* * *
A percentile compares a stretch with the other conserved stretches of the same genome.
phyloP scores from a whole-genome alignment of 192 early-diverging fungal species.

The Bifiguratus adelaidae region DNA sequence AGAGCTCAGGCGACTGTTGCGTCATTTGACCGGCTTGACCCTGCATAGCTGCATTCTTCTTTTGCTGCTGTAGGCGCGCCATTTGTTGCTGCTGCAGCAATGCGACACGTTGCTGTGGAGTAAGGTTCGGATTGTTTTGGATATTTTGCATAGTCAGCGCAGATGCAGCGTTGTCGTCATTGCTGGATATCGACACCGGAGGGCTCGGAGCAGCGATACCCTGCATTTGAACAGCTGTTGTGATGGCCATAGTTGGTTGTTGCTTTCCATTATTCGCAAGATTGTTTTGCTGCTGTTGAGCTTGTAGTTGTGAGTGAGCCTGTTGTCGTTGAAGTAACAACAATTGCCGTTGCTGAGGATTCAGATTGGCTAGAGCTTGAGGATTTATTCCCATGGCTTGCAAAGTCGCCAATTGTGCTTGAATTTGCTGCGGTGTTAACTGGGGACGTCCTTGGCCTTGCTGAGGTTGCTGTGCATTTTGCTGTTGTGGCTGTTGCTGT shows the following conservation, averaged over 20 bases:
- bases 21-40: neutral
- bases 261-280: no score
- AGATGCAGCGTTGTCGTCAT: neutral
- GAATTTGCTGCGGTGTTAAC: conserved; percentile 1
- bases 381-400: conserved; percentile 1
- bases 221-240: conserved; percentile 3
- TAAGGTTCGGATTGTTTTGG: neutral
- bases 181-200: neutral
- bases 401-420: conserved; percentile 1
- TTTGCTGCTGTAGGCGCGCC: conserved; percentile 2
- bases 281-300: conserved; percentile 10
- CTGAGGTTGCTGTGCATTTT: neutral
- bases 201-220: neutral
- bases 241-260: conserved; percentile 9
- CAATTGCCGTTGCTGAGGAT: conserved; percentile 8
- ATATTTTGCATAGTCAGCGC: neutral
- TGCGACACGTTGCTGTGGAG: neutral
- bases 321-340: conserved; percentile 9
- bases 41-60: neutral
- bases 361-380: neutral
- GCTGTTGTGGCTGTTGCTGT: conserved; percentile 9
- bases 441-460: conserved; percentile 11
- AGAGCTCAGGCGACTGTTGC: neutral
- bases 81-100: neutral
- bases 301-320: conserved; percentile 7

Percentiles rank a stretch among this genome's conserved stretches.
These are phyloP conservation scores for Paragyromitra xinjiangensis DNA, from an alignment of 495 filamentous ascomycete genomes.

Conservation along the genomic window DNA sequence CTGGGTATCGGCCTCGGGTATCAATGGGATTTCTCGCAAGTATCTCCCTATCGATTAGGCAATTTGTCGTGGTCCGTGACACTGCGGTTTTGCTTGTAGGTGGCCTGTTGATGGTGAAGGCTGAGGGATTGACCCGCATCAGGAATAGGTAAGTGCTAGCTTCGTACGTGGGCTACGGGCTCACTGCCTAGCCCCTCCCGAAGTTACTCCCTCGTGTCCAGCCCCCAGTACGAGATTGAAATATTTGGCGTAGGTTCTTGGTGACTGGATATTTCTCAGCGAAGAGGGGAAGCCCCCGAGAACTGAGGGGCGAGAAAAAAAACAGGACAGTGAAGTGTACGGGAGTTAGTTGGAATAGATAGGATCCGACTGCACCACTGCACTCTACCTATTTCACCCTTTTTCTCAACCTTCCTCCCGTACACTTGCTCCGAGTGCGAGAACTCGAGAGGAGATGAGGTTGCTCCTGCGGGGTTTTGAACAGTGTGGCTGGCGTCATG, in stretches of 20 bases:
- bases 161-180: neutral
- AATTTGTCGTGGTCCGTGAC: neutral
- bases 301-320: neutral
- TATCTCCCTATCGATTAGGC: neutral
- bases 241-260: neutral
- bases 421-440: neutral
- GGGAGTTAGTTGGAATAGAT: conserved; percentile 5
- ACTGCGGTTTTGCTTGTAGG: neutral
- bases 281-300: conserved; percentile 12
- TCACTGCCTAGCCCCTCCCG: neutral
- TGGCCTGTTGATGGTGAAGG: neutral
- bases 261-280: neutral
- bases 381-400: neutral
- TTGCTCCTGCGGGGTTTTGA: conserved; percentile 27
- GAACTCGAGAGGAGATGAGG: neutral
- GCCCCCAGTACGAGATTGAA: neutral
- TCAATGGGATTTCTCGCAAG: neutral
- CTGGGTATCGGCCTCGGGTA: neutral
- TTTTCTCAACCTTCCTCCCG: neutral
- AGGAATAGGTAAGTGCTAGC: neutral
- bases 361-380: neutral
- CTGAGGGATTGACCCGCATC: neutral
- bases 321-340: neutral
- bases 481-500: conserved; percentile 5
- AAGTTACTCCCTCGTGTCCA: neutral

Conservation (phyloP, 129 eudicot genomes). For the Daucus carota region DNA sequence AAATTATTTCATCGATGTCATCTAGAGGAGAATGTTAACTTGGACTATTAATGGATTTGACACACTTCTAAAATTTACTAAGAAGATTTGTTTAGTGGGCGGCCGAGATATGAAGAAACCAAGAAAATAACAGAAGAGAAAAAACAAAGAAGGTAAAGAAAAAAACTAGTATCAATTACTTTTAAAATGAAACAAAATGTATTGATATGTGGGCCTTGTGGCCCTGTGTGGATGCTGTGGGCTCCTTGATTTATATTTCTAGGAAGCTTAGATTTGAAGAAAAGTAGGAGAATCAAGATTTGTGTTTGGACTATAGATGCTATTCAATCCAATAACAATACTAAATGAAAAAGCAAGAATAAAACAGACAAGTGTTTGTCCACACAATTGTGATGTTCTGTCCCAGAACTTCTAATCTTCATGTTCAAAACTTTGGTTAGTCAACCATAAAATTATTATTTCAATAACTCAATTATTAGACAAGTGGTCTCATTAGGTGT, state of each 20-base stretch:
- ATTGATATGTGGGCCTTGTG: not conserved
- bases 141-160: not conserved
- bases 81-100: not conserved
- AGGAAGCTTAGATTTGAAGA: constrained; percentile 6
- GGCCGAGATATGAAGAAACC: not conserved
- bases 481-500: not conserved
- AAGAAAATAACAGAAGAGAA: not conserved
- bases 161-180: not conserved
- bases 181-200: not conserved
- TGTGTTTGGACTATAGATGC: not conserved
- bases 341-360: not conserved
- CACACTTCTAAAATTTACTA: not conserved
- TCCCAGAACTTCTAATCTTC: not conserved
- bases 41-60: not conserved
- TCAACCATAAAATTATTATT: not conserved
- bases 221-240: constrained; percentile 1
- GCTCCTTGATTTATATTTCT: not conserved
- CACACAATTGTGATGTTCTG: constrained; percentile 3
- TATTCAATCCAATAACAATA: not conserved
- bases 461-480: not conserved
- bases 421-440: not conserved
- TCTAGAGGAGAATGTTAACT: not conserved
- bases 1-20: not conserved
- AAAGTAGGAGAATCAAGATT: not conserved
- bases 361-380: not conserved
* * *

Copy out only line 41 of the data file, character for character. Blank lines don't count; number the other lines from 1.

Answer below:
- TCACTGCCTAGCCCCTCCCG: neutral